The eThekwini Municipality ratepayers will pay more than R15 million to host the Top Gear festival for the next three years, despite objections from opposition parties.

However, Durban will only hold the event if the province forks out the other half of the R31 million needed to stage it.

On Tuesday the council’s executive committee, during a special meeting, approved a proposal to host the event on condition that the province “meets us half way”.

Earlier this month, outgoing city manager Mike Sutcliffe tabled a report to the committee proposing that Moses Mabhida stadium be turned into a race track over three days in June next year for the event that would feature the popular Top Gear presenters Jeremy Clarkson, Richard Hammond and James May.

The popular character known as The Stig also makes an appearance.

Despite eThekwini deputy mayor Nomvuzo Shabalala amending the proposal to include a proviso that the province pays half the infrastructure costs, the DA and the Minority Front opposed it.

DA caucus leader Tex Collins, who abstained from the vote, said that the A1 Grand Prix which the city hosted between 2006 and 2008 was an “unmitigated disaster”.

“I fear the same thing will occur here. It just does not make sense to turn Moses Mabhida into a race track.”

Collins said the A1 Grand Prix did not benefit the city’s ratepayers but had disrupted the beachfront and had created a lot of noise for residents.

“I don’t believe that province must meet us halfway, they must pay the lot,” he said.

The Minority Front’s Patrick Pillay said that there were no proper reports on the spin-offs of hosting such events.

“We want to know what value for money does the ratepayer reap from hosting such events? There are no reports that show us (the value for money). The city does not have permanent tracks and we need to look at developing infrastructure. We will not support the recommendations,” he said.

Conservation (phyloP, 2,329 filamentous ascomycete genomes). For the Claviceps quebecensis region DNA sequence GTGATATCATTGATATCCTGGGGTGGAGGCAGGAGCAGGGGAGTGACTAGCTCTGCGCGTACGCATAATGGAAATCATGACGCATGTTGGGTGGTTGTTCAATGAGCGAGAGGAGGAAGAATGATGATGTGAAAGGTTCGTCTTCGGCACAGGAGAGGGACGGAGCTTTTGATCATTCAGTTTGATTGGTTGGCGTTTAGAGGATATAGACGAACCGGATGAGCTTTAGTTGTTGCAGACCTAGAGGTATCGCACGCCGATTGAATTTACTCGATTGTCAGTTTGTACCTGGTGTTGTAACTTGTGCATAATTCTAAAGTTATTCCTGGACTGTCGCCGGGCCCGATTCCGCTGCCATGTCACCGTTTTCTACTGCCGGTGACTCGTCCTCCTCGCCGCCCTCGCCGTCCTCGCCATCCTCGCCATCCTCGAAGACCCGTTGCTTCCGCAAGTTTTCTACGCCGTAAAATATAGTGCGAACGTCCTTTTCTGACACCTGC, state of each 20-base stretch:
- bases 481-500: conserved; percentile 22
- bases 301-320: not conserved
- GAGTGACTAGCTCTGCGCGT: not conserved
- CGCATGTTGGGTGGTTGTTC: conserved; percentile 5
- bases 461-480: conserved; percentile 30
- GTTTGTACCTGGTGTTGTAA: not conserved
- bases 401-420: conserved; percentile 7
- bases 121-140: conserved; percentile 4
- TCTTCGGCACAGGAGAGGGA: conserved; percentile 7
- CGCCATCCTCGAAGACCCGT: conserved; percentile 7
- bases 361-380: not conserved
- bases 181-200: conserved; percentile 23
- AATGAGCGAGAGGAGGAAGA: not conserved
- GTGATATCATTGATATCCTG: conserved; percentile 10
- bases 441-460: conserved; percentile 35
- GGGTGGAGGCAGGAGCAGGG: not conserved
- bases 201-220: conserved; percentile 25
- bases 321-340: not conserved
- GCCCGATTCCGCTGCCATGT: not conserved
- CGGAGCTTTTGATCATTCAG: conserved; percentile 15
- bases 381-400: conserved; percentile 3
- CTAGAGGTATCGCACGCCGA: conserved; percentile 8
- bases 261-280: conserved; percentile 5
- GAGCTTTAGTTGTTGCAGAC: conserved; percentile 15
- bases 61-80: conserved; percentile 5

The Top Gear festival was held in Gauteng over the past two years with the first event taking place at Dome in Randburg in 2010 and at the Kyalami Grand Prix Circuit in March this year.

Johannesburg residents complained about the festival being badly organised and exorbitant ticket prices. Gauteng had charged between R250 and R495 for tickets.

Lindiwe Kwele, CEO of Joburg Tourism which marketed the festival, said neither them nor the city had a contract with Top Gear.

Asked if she was disappointed that the festival would be moving to Durban, she said: “Not really.”

Kwele said that it made no sense for Gauteng to get involved unless there was a dedicated motorsport body that promoted the sport.

“Without a structured approach it is difficult to peg a value on what motorsport brings into a city,” she said.

As the host city, Durban would ensure that infrastructure was in place and the province would provide the event fee and operational cost. Top Gear’s nominated licensor would manage the event.

If approved, the agreement would be for three years.

The report states that R10m would be required for the first year, while R8m would be needed for the operating costs.

A further R7m would be needed for operating costs in 2013 and R8m for 2014.

An estimated R4.5m would be required in the first year for minor roadworks as well as establishing circuit protection and safety measures to allow the track to be approved by Motorsport South Africa.

In the subsequent two years, R2.5m would be expected each year to establish and de-establish the race track.

Next year’s event is expected to be staged between June 15-17.

According to the document, the stadium would need to be modified to accommodate the skid-pan and stunt circuit.

Other costs include R1.5m to provide staircases to make the existing pedestrian bridge functional and R1.3m a year for metro police and other line department support.


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